IRREVOCABLE LIFE INSURANCE TRUST
Irrevocable life insurance Trust (ILIT)
An irrevocable life insurance trust (ILIT) is a trust that cannot be rescinded, amended, or modified, post creation. … Once the grantor contributes property or life insurance death benefits to the trust, he or she cannot change the terms of the trust or reclaim any of the properties held within.
Some people with large estates may be subject to federal or state estate taxes. While the federal estate tax exemption was substantially raised under the Tax Reform and Jobs Act, several states also have their own estate taxes with exemptions that are substantially lower. Some people do not realize that proceeds from their life insurance policies may factor into their estates and whether they might be subject to estate taxes. Thankfully, the professionals at Elder Care Direction can help you to understand ways to avoid the inclusion of your life insurance proceeds in your estate so that your family might not have to pay estate taxes out of your estate.
The Irrevocable Life Insurance Trust
One way to keep your life insurance proceeds from being included in your estate for tax purposes is to form an irrevocable life insurance trust or ILIT. This is a type of living trust that you can set up during your lifetime to own your life insurance policies. You are able to set up an ILIT and transfer your ownership of your existing life insurance policies to it after it has been formed. The trust can also buy life insurance policies to benefit your loved ones directly.
If you set up an ILIT, you are not allowed to serve as its trustee. It must be an irrevocable trust. This means that you must fund it by placing your policy under its ownership before you step aside. You must give up your right to change the ILIT or to dissolve it. If you served as the trustee, you would retain the incidents of ownership, which would give you control over the life insurance policy. This would mean that the proceeds would be included in your estate for tax purposes. Instead, you should name someone else to serve as the trustee. The person or organization that you choose to fill this role is up to your discretion.
What Are the Incidents of Ownership?
If you retained ownership of your life insurance policy, you would be able to withdraw cash value from it or to change the designated beneficiaries at any point in time. This would make it count as one of your assets, which would allow the IRS and your state�s taxing authority to include its proceeds in the value of your estate after you die.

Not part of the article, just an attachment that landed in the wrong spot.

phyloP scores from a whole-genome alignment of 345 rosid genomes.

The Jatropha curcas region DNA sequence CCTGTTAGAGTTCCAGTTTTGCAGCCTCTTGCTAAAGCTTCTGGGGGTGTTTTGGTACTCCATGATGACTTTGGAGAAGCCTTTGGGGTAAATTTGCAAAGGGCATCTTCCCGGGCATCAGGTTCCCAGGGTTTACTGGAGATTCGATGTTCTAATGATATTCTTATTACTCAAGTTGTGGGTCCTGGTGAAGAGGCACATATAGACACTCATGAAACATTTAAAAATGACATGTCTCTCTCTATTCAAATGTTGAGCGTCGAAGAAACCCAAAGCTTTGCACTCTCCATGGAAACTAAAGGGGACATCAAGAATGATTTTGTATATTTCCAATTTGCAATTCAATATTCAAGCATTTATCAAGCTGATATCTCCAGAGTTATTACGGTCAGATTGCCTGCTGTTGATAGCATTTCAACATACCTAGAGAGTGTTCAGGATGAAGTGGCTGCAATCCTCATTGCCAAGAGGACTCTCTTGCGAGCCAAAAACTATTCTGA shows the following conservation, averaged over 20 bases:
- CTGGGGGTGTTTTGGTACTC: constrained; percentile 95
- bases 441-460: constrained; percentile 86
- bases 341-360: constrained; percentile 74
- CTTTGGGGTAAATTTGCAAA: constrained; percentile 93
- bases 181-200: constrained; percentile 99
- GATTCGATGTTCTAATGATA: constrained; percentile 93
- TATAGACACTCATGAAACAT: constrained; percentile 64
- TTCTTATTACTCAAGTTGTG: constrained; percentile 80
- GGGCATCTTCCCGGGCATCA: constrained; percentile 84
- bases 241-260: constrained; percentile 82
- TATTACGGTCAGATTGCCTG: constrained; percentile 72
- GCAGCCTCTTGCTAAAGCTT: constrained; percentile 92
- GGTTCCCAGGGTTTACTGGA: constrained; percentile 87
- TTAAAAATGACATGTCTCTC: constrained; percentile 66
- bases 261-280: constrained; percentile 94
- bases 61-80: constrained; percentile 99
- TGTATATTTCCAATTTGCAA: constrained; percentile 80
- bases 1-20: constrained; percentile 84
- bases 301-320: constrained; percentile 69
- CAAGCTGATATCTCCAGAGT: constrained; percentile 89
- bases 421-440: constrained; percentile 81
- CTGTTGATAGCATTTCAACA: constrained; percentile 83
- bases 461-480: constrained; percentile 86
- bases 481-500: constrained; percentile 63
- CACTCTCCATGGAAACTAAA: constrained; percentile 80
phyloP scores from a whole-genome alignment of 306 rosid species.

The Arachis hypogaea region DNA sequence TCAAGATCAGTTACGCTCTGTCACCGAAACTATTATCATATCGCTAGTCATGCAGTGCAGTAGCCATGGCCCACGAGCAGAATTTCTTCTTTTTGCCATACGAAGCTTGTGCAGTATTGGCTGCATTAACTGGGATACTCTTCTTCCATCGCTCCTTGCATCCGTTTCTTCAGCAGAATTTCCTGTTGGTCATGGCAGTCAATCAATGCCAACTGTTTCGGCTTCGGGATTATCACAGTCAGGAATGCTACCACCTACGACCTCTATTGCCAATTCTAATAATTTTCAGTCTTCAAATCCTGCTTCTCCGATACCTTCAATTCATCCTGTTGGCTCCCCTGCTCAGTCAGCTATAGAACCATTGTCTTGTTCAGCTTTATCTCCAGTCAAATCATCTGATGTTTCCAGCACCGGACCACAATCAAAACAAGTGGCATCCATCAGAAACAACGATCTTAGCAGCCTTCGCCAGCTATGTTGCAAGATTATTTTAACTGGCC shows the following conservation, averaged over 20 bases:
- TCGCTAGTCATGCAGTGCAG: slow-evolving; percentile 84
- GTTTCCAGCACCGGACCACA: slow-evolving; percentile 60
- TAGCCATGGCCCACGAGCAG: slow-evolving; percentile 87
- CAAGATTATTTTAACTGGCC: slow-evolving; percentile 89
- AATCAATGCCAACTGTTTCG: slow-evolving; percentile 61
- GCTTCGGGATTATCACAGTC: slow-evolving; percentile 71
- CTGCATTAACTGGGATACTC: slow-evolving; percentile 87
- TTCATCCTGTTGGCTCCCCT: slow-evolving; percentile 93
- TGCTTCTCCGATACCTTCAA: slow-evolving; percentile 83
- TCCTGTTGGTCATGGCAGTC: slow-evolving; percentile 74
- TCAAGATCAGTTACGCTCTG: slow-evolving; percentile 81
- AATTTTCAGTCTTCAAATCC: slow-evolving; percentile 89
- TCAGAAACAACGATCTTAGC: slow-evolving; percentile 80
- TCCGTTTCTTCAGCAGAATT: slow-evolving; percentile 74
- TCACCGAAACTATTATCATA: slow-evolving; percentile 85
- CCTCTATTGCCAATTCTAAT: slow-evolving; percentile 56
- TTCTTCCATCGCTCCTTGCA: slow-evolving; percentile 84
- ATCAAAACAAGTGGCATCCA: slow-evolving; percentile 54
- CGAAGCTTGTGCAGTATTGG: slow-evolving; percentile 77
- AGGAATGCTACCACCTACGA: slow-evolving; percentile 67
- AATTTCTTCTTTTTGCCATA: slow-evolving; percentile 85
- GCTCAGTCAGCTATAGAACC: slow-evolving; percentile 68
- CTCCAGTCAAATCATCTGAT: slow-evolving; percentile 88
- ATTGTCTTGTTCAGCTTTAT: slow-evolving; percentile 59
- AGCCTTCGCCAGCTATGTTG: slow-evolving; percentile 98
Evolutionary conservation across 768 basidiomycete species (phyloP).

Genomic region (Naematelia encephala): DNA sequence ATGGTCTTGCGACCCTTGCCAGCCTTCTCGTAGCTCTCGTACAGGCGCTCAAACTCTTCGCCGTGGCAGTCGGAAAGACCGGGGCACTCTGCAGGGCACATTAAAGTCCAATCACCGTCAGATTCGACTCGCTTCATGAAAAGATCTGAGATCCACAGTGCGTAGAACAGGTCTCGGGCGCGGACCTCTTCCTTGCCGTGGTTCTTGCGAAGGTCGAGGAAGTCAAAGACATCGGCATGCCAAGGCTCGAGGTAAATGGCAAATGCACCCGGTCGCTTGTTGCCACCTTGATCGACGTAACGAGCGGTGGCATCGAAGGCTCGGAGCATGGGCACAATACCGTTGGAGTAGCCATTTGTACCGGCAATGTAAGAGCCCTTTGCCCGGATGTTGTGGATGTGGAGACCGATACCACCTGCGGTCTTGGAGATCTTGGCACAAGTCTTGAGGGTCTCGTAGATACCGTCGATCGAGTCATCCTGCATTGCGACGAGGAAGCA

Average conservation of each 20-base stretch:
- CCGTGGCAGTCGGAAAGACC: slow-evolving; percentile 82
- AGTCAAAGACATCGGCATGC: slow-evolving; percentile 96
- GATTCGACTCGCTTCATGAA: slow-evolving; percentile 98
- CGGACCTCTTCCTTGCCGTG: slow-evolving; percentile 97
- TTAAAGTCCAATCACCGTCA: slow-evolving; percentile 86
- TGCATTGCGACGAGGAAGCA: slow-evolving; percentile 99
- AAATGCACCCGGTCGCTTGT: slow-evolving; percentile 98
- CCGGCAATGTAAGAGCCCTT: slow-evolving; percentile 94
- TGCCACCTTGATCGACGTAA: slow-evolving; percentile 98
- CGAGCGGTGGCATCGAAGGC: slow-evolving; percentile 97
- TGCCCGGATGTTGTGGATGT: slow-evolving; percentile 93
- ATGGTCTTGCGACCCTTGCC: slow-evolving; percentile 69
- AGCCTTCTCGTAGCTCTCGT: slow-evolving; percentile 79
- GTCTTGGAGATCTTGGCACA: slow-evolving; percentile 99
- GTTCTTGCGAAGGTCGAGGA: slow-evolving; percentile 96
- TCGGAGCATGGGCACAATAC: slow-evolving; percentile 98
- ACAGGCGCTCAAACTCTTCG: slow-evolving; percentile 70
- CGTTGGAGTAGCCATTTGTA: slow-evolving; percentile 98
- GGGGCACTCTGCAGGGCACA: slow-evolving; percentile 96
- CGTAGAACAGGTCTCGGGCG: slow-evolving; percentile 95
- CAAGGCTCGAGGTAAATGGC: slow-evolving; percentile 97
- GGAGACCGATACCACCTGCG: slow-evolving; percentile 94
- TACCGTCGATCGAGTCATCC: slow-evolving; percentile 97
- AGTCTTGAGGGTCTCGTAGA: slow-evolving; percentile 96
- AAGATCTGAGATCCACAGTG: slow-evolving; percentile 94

If your estate is substantial, including your life insurance proceeds could make it vulnerable to the assessment of estate taxes. If you own the policy when you die, it will be included as an asset even though you have named someone else as the designated beneficiary.
Understanding Estate Taxes
Since the passage of the Tax Reform and Jobs Act, the federal estate tax exclusion has been substantially increased. Currently, it is set at $11.18 million for your estate. Your estate will only have to pay estate taxes on the values that exceed this threshold. However, your state might have a lower estate tax threshold, so you will want to check with your state to determine the exclusion amount.
Under federal law, an example of how your life insurance policy ownership might occur if you have property that exceeds $6.18 million and also have insured your life for $5 million or more. If you retain ownership of your life insurance policy in this scenario, your estate would have to pay estate taxes on any amount that exceeds the federal estate tax exclusion of $11.18 million. However, some states have much lower thresholds. If your state has a lower threshold, your estate might have to pay estate taxes even if the value of your estate is substantially lower than the federal threshold.
Who Are the Beneficiaries of an ILIT?
Normally, people name their ILITs as the primary beneficiary of their life insurance policies. When you die, the death benefits will be paid into your ILIT. The proceeds will be held in the trust to benefit the people who have been named as the beneficiaries of the trust. If you name your spouse as a beneficiary of the trust, he or she will receive regular payments instead of lump sums. This helps them to avoid being taxed on his or her own eventual estate as long as the money has not been depleted by the time that he or she dies.
Potential Complications of an ILIT
If you pass away within three years after you have transferred ownership of your life insurance policies to an ILIT, the proceeds will still be included in your estate by the IRS for determining estate taxes. This can be avoided by having your trust purchase the policy on your life. You can then fund the trust with enough money to pay the premiums over the years
. Gift taxes can be another complication of an ILIT. When you give money to the trust to pay for the premiums of your life insurance policy, the payments can be considered to be gifts that might be subject to the gift tax exclusion limit.
To avoid this, you can have your trustee send the beneficiaries of your trust something that is called a �Crummey� letter every time that you transfer money to the trust. This letter informs your beneficiaries that they can request a share of the money within a specified time period. As long as the beneficiaries have an immediate right to ask for the money, the gift tax will not apply. It would make little sense for the beneficiaries to claim an immediate right to the money, however. If they take it now, the premiums would not be paid, causing the policy to lapse.
Dissolving the Trust
Normally, you are not allowed to dissolve an irrevocable trust once it has been established. However, since the trust must make ongoing premium payments to keep the ILIT in effect, you could effectively cancel an ILIT by ceasing making payments for the premiums.